The Space Between Theory and Hypotheses in Social Psychology

This summer I looked closely at the books on my bookshelf to  rekindle my affection with these old flames. One book that stood out was written by Morton Deutsch and Robert M. Krauss (1965) simply titled “Theories in Social Psychology”. The first chapter has a section labelled “The Nature of Theory”. In my opinion it is still very relevant today and is a must read for social and personality psychologists. I will quote from this section a little as I paraphrase the main points:

1. Theories in the physical sciences often make definitive hypotheses that are logical extensions of the theory in question.

– For example (my example, not one used by Deutsch & Krauss), Einstein’s General Theory of Relativity made a specific hypothesis regarding how much light should be observed to bend around large objects (among other hypotheses of course). Everyone that understood the theory could derive the same specific hypothesis regarding the effects of gravity on the bending of light.*

2. Theories in Social Psychology do not typically make definitive hypotheses that are logical extensions of the theory in question. Instead, “…the ‘derivations’ from most of the theories in social psychology are usually not unequivocal, or strictly logical, for they skip steps, they depend on unexpressed assumptions, and they rest on the criterion of intuitive reasonableness or plausibility rather than on formal logical criteria of consistency.” (p. 7). As they go on to say on page 11, most theoretically derived hypotheses in social psychology are plausible inferences that can be made from an understanding of the theory rather than logical deductions dictated by the theory itself.

– This was not meant as slight to social psychological theories, but was rather pointed out as a reflection of the nascent state of our theories that does not allow for specific, definitive hypotheses to be derived. As theories are rigorously tested over time, some hypotheses should (hopefully) consistently replicate, others not so much, and a better understanding of the nomological network will emerge (Cronbach & Meehl, 1955).

As Feynman discusses in his Cornell lectures (, using the scientific method we compute the consequences of new laws/theories, and then compare these consequences with observations. If the observations are not as predicted, then the theory is not confirmed (or as he says in this lecture, they are “wrong”). But as Deutsch and Kraus point out, computing the consequences of social psychological theories is not as straightforward as it is for theories in the physical sciences. Given this fact, it is likely that at times experts could derive discordant, yet plausible, hypotheses from the same social psychological theory. Theory testing and theory building in social psychology is therefore challenging.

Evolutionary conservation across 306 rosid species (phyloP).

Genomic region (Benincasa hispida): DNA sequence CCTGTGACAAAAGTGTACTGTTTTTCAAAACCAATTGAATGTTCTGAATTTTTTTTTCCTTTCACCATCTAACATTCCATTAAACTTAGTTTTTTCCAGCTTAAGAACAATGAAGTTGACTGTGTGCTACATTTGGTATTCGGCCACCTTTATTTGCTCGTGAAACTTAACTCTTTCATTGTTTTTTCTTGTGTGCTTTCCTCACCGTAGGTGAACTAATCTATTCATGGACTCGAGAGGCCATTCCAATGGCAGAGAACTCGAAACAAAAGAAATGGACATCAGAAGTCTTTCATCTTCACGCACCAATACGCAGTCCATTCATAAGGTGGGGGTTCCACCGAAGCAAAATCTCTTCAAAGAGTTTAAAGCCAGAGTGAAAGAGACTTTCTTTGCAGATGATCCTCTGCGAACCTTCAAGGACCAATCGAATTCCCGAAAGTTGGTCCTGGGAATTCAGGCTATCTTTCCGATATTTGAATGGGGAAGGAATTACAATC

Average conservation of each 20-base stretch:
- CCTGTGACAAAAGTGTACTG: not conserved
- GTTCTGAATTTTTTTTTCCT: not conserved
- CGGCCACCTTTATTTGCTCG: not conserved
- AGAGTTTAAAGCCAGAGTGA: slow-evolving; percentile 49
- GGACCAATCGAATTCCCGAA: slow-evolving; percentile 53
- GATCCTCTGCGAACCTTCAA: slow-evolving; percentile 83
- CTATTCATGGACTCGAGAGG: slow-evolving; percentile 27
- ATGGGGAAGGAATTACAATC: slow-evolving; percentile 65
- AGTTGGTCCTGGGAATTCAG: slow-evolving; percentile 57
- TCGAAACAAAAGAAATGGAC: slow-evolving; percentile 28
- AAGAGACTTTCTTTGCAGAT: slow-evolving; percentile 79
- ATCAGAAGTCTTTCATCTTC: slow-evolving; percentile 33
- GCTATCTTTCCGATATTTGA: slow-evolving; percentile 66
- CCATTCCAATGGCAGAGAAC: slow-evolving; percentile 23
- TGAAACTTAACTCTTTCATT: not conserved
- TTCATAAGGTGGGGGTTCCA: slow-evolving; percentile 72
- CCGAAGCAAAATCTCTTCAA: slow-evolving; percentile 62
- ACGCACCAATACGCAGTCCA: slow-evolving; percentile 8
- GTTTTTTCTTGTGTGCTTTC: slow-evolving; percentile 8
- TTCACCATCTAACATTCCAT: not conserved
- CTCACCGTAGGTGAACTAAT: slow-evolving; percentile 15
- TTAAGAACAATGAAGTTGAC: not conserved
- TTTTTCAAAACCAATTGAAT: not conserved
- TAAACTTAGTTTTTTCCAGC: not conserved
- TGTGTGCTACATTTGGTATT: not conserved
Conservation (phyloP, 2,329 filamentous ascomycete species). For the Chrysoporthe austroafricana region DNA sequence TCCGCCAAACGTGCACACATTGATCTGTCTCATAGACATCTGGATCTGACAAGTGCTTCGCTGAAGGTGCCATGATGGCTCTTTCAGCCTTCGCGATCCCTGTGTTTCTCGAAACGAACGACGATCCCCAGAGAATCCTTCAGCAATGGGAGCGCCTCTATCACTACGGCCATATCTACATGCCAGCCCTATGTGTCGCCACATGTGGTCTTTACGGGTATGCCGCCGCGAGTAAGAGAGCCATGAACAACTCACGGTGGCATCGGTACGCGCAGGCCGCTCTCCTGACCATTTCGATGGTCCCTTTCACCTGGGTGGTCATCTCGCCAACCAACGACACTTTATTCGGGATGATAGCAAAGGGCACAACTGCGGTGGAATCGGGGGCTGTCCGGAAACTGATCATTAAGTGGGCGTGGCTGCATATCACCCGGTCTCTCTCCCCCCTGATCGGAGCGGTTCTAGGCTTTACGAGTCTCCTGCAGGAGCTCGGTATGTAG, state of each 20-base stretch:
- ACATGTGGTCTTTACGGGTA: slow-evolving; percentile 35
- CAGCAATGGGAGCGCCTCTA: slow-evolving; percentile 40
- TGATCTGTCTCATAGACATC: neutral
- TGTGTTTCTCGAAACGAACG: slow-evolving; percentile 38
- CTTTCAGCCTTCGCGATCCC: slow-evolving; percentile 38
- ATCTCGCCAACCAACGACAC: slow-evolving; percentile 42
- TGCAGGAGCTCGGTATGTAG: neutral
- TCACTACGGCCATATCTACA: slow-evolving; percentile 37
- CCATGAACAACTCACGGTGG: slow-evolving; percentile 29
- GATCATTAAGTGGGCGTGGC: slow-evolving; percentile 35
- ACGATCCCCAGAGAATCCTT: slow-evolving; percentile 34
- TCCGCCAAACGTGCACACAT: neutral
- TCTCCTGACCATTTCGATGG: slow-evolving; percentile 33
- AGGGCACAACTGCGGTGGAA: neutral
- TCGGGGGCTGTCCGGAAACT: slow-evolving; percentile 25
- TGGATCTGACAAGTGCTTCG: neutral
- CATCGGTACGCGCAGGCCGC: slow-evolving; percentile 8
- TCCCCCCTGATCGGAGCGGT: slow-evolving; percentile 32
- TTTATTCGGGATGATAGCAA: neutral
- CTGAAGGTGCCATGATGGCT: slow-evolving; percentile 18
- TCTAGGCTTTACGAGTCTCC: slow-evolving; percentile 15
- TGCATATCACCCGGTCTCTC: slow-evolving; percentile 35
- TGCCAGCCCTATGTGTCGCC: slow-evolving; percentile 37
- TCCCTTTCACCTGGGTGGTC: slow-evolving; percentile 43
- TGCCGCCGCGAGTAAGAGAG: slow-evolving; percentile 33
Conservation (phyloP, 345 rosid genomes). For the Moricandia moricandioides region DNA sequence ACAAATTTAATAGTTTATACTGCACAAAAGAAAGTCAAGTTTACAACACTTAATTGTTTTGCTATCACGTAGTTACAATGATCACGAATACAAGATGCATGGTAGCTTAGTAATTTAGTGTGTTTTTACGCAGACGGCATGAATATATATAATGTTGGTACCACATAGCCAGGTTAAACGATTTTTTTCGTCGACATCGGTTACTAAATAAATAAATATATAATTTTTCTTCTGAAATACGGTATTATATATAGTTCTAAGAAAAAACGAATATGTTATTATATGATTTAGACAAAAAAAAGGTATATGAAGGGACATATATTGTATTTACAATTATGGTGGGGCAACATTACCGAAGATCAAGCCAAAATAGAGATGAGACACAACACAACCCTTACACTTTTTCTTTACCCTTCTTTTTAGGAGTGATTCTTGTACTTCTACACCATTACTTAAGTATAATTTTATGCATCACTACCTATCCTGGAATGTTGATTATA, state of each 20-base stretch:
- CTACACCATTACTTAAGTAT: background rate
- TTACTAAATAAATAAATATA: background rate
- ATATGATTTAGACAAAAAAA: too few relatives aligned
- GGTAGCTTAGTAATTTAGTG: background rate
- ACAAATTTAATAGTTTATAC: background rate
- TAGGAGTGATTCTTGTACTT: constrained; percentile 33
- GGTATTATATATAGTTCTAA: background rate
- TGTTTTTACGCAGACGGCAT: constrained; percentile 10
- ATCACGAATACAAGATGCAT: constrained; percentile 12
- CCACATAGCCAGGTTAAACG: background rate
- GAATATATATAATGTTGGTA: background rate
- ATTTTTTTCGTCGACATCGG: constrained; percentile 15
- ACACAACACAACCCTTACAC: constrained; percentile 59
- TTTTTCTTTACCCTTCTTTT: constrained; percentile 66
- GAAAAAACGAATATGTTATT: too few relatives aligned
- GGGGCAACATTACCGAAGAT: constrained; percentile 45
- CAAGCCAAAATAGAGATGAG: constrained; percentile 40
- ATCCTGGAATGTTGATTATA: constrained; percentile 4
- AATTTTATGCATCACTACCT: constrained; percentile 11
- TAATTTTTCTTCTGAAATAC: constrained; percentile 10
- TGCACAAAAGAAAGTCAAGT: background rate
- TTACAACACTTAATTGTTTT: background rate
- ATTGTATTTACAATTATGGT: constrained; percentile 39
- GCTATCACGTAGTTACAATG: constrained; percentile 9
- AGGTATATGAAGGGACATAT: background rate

Then I ran this simple thought experiment (N =1): imagine asking 20 research teams with expertise on, say, adult attachment theory to independently make specific hypotheses regarding the association between, for example, scores on anxious attachment and avoidant attachment with feelings of acceptance from a romantic partner across three experimental conditions: (1) control (no intervention), (2) relationship threat (e.g., when one partner does not want to spend time with the target participant), and (3) relationship boost (e.g., when one partner does want to spend time with the target participant). Next, have a team of coders rate the similarity of generated hypotheses. How similar would they be? How many different, plausible hypotheses would be put forward? My guess is that there would be some consistency across research teams, and some variability as well. I can generate what I feel are plausible, yet discordant, hypotheses all on my own. Feel free to conduct this thought experiment with your theory of choice. Not every expert, considering the same body of information, will generate the same hypotheses.

I am not blaming the theory for not being to make definitive hypotheses at all times. But it does seem that building theory would benefit from more truly confirmatory research being conducted that tests specific, plausible, and pre-registered hypotheses, with the results published regardless of the outcomes. Because as Feynman also says in the lecture linked to above, vague theories can accommodate almost any result, making them rather useless as theories.

* at this point it is obvious I am not a physicist, p < .00000000000001.

Cronbach, L.J., & Meehl, P.E. (1955). Construct validity in psychological tests. Psychological Bulletin, 52, 281-302.

Deutsch, M., & Krauss, R.M. (1965). Theories in social psychology. New York: Basic Books Inc..